The Drowsy Chaperone: Wide Eyed and Wonderful

I’m so glad I didn’t buy the soundtrack before seeing the show. That may seem an odd thing to say about a musical — isn’t it the songs that make or break the production? In most cases that’s absolutely true, but not in the case of “The Drowsy Chaperone” — this clever, wise and endearing show puts the music in the straight man role, and lets the characters deliver the punches.

Scratching your head a bit? Okay, let me explain.

“Drowsy” is a show for people who like talking about musicals as much as watching them. Our host for the evening is known only as Man in Chair. He’s dressed in a frumpy cardigan and baggy cords — a little blue, he breaks out an old double album of a long forgotten, and completely fictional, Broadway show from the roaring 20’s to cheer himself up. He puts the needle on the platter, and suddenly his rather dumpy apartment is transformed into a loopy stage for an old school farce called, The Drowsy Chaperone.

With the fourth wall quickly knocked down for the count, the Man hits us with delightfully catty digs about theatre in general, and the fictional cast of Drowsy in particular. He loves the faded star who shoves the show’s ingenue aside to chew some scenery — he gives us the backstory of the show’s Latin lover, and his unfortunate demise with ravenous poodles present! Production numbers burst out in the Man’s apartment — the fridge making for an hilarious entrance point.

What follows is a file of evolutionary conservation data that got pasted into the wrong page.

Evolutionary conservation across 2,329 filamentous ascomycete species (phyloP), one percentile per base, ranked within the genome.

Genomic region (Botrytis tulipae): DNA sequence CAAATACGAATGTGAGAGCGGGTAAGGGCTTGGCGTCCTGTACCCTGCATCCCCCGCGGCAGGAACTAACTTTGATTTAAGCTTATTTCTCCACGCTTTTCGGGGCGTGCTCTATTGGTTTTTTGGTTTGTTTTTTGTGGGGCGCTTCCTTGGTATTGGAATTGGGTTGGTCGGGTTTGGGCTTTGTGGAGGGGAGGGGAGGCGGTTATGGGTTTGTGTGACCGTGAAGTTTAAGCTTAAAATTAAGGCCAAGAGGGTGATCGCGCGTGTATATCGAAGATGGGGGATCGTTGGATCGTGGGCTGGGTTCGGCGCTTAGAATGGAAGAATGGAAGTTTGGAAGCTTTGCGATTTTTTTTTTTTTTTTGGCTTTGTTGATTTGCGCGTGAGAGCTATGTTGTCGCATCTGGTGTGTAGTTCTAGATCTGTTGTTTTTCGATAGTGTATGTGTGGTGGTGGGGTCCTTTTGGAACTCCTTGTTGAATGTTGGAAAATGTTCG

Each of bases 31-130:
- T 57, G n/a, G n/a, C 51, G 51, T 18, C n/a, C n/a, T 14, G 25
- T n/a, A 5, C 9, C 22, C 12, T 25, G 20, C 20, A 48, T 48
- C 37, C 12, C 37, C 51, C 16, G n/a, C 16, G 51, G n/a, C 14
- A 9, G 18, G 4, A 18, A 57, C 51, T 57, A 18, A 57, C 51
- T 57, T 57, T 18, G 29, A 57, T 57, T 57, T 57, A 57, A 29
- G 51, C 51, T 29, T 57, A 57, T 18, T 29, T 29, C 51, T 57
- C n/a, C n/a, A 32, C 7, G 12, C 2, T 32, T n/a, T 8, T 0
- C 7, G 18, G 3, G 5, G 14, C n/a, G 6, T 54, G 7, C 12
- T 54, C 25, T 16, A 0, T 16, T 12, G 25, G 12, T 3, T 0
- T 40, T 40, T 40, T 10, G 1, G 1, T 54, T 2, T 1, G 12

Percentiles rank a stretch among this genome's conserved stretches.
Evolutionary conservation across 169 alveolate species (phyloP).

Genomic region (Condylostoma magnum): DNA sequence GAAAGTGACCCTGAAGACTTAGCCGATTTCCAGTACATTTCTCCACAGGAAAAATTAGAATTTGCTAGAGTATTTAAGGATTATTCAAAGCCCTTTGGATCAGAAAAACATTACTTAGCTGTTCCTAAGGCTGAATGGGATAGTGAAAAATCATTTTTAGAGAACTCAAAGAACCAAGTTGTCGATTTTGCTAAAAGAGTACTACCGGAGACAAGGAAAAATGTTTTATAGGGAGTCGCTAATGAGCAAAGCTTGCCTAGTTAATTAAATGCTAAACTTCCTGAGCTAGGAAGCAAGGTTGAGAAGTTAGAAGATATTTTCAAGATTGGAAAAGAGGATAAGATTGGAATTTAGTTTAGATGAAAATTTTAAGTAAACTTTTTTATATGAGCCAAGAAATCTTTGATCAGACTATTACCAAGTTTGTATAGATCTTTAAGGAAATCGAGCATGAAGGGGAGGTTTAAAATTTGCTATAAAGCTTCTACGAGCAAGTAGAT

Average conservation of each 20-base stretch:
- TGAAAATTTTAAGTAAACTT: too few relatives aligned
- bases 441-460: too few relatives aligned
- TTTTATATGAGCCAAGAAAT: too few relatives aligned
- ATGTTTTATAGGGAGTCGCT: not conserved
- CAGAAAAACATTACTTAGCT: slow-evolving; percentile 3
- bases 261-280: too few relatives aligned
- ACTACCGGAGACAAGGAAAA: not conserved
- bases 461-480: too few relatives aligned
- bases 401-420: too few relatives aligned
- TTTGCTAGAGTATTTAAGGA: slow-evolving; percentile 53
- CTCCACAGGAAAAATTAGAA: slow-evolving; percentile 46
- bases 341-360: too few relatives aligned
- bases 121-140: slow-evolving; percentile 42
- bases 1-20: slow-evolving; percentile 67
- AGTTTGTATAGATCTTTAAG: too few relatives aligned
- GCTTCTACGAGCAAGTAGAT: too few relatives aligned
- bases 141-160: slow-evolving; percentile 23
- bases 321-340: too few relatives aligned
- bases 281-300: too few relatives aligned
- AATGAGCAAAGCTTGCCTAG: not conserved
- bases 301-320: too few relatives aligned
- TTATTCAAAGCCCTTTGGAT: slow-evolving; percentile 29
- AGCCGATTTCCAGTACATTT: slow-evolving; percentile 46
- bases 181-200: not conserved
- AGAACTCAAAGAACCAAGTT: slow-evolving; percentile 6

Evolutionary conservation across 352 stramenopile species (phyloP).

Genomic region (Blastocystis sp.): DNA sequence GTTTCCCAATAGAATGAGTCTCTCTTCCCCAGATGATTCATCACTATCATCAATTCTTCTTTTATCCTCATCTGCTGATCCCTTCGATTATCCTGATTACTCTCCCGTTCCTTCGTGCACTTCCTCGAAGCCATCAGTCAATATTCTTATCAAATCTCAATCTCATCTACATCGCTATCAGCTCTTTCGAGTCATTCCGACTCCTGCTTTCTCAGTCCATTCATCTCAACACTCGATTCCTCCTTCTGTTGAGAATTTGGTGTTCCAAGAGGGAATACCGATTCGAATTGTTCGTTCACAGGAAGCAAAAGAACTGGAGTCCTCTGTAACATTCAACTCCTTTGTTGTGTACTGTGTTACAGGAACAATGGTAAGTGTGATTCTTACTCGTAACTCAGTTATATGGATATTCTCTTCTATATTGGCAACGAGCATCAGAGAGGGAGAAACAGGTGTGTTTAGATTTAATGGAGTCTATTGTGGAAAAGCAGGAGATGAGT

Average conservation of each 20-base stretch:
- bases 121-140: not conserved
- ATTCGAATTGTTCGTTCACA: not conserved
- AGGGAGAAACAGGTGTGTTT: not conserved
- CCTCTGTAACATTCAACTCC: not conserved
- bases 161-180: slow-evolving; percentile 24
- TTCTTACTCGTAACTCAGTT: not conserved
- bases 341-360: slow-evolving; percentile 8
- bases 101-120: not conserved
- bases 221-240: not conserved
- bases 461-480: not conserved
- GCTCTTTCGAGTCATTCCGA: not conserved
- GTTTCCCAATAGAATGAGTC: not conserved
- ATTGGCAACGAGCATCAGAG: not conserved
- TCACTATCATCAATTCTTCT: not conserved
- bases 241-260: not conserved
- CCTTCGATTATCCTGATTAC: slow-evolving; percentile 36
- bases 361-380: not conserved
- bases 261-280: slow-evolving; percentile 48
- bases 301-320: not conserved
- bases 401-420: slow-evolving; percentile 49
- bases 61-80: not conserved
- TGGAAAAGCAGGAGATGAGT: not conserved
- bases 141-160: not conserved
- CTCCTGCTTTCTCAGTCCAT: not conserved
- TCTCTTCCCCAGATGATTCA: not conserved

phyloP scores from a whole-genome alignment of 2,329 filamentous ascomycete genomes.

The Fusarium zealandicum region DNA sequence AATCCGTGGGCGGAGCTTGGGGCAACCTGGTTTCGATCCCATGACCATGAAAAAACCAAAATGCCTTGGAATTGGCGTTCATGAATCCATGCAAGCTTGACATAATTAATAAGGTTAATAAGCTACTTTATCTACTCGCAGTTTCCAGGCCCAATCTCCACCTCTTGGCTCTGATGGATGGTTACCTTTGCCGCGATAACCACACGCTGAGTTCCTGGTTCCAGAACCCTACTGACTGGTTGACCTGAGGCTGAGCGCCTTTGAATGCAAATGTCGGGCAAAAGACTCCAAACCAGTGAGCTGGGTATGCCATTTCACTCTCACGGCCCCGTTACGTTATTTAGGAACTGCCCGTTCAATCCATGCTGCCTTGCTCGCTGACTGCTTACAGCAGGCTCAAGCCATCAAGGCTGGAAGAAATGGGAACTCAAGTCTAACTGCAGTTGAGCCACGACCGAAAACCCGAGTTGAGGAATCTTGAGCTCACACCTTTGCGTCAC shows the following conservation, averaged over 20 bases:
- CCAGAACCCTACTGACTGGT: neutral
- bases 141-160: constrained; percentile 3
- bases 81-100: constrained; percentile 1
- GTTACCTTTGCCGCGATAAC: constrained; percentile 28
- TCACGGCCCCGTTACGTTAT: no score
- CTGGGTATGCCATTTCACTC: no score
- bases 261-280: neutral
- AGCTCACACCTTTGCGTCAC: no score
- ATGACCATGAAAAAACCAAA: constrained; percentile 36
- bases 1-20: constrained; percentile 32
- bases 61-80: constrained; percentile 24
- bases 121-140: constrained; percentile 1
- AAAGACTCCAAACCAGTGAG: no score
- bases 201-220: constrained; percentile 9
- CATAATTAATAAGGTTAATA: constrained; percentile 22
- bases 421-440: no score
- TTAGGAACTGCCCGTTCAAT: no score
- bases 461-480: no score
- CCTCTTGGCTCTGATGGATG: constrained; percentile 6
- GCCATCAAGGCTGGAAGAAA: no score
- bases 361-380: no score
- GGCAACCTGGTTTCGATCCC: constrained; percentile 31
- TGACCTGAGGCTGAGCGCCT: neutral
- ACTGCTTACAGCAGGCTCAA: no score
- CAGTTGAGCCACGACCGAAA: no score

In many ways it’s the musical equivalent of an episode of “Seinfeld” — essentially about nothing, but really about everything.

The microcosm that is “The Drowsy Chaperone” centers on the Man … and Jonathan Crombie is SO the man. Like musical theatre itself, he’s profound at one minute, borderline absurd the next. He clings to Drowsy to keep real life from collapsing in on him — giving us just enough sass with the ennui to keep everyone pulling for him.

Nancy Opel is the other standout in the cast. Her drop dead hysterical delivery of the off the rails ballad “As We Stumble Along” is priceless.

Andrea Chamberlain pulls off the show’s signature number “Show Off” with deadpan glee. She plays Janet Van De Graaff, Drowsy’s spitfire starlet, and she has a terrific, and energetic foil in Mark Ledbetter as her dim, but plucky, rich boy fiance.

Yes, Georgia Engel is in the cast. The woman best known as Mrs. Ted Baxter ups the cute factor as Mrs. Tottendale. She’s a mostly pleasant diversion in a pretty forgettable role, but somehow she belongs in Drowsy’s skewed little world.
The writers of this show know their musical theatre — and then some. Lisa Lambert and Greg Morrison craft songs that suit the moment, but don’t overwhelm it. Bob Martin and Don McKellar have delivered a witty script that lets the audience savor one joke, before slipping in the next. The smile never left my face from start to finish.

I began this review by saying I was glad I didn’t buy the soundtrack before seeing it — now I have to have it so I can relive it.

“The Drowsy Chaperone” is playing at The Opera House until May 4th.

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